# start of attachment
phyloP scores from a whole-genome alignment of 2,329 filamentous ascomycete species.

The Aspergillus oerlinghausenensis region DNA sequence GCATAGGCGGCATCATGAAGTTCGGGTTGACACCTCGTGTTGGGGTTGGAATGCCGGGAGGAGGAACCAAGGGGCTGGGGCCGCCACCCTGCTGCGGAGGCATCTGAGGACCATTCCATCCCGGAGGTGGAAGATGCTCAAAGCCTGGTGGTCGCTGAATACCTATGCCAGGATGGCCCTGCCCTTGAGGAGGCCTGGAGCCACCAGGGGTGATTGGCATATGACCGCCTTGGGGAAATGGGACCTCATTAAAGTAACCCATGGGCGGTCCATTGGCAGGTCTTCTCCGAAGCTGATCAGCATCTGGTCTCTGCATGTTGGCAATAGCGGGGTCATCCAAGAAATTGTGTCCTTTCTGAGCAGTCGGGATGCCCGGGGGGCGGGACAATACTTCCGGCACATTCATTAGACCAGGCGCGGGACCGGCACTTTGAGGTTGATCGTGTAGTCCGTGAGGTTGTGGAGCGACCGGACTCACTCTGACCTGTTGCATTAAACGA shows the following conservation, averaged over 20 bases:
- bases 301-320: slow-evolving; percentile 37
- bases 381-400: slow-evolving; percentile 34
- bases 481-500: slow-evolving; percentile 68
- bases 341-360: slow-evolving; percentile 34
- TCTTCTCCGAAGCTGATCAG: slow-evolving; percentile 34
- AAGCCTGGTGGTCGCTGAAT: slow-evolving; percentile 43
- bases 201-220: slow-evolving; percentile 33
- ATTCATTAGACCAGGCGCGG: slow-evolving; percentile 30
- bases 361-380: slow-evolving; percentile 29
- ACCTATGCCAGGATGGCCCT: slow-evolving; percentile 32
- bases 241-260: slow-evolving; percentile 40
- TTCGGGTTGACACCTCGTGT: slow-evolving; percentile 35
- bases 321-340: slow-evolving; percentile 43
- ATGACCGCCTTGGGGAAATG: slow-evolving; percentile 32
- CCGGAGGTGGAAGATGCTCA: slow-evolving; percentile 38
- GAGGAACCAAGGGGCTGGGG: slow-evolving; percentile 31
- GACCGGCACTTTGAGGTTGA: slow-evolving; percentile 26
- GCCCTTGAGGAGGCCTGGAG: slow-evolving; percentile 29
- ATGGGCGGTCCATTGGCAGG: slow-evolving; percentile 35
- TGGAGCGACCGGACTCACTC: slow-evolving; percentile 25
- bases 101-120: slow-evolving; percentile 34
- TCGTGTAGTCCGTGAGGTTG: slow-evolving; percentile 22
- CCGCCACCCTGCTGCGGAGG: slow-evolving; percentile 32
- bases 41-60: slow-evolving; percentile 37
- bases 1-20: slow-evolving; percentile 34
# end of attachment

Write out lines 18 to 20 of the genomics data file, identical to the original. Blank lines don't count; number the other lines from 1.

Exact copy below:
- GAGGAACCAAGGGGCTGGGG: slow-evolving; percentile 31
- GACCGGCACTTTGAGGTTGA: slow-evolving; percentile 26
- GCCCTTGAGGAGGCCTGGAG: slow-evolving; percentile 29